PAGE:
Vegetables are good for you, and the more veggies you eat,
the healthier and thinner you'll be, right?
Well, the former is probably true, but the latter may not
A Chinese study came up with the -- to Americans -- paradoxical finding that the more
vegetables people ate, the fatter they were.
Why? Because the Chinese in this population in Jiangsu
Province were stir-frying their vegetables in "generous" amounts of oil, and
the more vegetables they ate, the more energy-dense oil they were eating.
I'm not suggesting that anyone eat fewer vegetables. But
what this story illustrates is that nutritional "sound bites" like saying the
best way to be healthy is to "eat more fruits and vegetables" may not always be
true. You need to take the context into account.
For example, for people with diabetes , eating more fruits is
probably not a great idea, because most modern fruits are loaded with sugar.
But again, it depends on the context. If you've been ...
Sometimes, I hate food. I hate food when I've had dinner and have a low blood sugar and have to eat more. I hate eating in the middle of the night to correct for a low blood sugar and have to brush my teeth, again, before I climb back in bed. I want to eat what I want to eat without having to glance at the plate and carb count. In my body, eating and diabetes are in a constant fight!
In my teens, I got into a binge/purge relationship with food. Later, I told friends that God had made me diabetic, so I would not be anorexic. Food has been a necessary evil and I developed a mental game to keep myself healthy: make it a love relationship. Food can be a relationship that pleases, satisfies and fulfills. Learning about food and a culture's history with food is to learn about their health habits.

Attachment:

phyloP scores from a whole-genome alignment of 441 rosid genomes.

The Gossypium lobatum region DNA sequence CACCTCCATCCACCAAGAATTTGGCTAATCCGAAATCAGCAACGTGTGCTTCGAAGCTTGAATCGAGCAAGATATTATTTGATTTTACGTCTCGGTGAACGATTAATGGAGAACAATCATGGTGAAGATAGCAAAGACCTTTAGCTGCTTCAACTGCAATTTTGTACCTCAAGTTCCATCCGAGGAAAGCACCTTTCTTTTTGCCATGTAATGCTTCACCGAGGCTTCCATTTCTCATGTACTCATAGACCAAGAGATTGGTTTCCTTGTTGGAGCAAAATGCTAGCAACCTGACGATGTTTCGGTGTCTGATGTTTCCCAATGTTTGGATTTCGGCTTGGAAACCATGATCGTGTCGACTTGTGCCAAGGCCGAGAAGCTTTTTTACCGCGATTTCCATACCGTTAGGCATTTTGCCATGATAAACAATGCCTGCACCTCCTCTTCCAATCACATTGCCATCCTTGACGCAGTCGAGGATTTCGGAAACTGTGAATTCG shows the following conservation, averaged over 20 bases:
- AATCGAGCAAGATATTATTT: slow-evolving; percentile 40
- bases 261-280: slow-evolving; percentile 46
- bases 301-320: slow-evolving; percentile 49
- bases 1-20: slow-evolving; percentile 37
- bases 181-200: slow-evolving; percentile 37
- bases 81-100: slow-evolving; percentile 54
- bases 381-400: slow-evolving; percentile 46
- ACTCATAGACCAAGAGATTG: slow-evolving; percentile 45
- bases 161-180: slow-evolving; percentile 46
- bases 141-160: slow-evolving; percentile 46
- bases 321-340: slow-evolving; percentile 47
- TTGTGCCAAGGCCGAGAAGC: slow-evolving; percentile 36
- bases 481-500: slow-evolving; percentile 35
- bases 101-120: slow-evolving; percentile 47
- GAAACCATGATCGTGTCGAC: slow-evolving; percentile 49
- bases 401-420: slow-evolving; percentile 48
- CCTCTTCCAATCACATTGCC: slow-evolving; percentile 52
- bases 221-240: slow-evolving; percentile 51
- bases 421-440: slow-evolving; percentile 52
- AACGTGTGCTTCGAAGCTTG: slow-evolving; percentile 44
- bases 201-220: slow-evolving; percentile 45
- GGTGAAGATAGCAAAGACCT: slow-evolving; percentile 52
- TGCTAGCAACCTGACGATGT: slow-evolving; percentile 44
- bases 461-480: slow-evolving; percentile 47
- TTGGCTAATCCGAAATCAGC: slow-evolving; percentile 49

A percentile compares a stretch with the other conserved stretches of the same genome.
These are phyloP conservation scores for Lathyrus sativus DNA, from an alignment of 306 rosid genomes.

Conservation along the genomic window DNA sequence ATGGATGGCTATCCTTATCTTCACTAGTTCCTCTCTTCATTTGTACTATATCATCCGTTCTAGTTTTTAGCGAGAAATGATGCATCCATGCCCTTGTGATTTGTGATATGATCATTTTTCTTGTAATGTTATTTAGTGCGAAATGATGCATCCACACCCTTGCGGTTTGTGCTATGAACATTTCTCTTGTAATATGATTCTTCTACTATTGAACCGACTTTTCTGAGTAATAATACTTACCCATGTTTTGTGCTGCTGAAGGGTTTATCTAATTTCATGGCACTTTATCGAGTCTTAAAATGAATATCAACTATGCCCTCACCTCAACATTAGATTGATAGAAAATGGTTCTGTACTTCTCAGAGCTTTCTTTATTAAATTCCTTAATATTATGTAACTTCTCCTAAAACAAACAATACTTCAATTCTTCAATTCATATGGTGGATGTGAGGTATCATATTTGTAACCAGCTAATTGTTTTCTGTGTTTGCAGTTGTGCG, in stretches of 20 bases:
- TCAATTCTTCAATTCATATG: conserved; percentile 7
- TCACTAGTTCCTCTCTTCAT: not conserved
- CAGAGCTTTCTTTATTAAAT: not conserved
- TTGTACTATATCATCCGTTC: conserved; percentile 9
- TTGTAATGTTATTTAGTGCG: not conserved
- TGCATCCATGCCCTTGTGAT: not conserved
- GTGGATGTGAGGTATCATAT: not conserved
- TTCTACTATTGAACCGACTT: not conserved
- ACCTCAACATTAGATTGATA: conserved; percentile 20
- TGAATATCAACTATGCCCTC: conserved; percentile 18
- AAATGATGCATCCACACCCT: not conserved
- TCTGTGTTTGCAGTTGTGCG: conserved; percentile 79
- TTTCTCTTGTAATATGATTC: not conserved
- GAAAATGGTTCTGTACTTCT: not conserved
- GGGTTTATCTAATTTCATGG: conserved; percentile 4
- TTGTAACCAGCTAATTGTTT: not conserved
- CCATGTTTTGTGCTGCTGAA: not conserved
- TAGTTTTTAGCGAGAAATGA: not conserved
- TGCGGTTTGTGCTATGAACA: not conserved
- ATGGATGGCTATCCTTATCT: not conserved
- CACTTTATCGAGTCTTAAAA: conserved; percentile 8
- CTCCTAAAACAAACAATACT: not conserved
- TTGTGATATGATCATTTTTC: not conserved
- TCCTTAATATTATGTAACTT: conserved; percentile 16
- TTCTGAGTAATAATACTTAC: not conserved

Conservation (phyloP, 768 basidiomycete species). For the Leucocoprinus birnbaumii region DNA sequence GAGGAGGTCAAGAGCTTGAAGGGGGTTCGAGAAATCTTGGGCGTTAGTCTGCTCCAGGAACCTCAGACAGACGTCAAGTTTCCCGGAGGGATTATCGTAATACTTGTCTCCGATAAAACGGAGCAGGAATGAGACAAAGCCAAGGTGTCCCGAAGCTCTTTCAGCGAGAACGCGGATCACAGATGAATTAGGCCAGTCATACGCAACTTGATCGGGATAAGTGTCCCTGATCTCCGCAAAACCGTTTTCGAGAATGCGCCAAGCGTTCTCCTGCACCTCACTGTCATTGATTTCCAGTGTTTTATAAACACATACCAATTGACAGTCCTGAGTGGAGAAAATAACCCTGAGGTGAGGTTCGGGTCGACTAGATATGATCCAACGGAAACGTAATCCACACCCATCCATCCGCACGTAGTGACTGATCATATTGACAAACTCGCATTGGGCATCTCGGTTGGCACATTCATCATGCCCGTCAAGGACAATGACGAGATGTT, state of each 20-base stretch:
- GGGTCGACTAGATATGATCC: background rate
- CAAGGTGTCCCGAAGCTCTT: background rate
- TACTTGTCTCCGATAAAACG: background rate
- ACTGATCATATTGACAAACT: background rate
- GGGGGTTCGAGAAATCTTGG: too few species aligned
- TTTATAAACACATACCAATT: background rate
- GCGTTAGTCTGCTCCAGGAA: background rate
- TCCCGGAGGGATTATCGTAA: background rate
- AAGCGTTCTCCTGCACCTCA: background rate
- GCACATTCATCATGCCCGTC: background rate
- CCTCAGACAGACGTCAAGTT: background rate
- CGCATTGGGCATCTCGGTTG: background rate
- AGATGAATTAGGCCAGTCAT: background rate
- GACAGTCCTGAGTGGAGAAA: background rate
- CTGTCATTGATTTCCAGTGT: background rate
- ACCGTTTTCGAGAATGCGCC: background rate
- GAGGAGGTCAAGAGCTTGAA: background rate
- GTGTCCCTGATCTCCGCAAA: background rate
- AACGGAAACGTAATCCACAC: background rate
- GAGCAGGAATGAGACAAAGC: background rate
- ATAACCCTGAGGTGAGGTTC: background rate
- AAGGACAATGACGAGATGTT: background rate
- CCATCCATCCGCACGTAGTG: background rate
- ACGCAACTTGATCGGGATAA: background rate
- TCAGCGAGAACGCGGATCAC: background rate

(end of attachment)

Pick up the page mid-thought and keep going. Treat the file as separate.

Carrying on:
For example, a client told me about bitter melon. Bitter melon is a favorite food in India and it is revered as "diabetic ambrosia." Bitter melon is a highly bitter gourd, but with spices and yogur...
When shopping at my local book store, I can just feel my taste buds start salivating as my arteries start to clog just a bit as I peruse the cookbook section. One shelf features Paula Deen’s cookbooks, as well as those of her sons. Another cookbook by the Lee Brothers focuses on stories and recipes for Southerners and those who want to be Southerners. There are all those cookbooks by the chefs from New Orleans (Emeril Lagasse, John Besh, etc.). And there are the cookbooks published by Southern Living magazine. All of these cookbooks offer wonderful Southern flavor; however, some of the recipes may not be the best things to eat on a regular basis if you value your health.
Why? According to a new study that was presented at the American Stroke Association’s International Stroke Conference 2013, there appears to be a link between a regular diet of Southern-style foods and a higher risk of stroke. This is the first large-scale study on the relationship between Sout...
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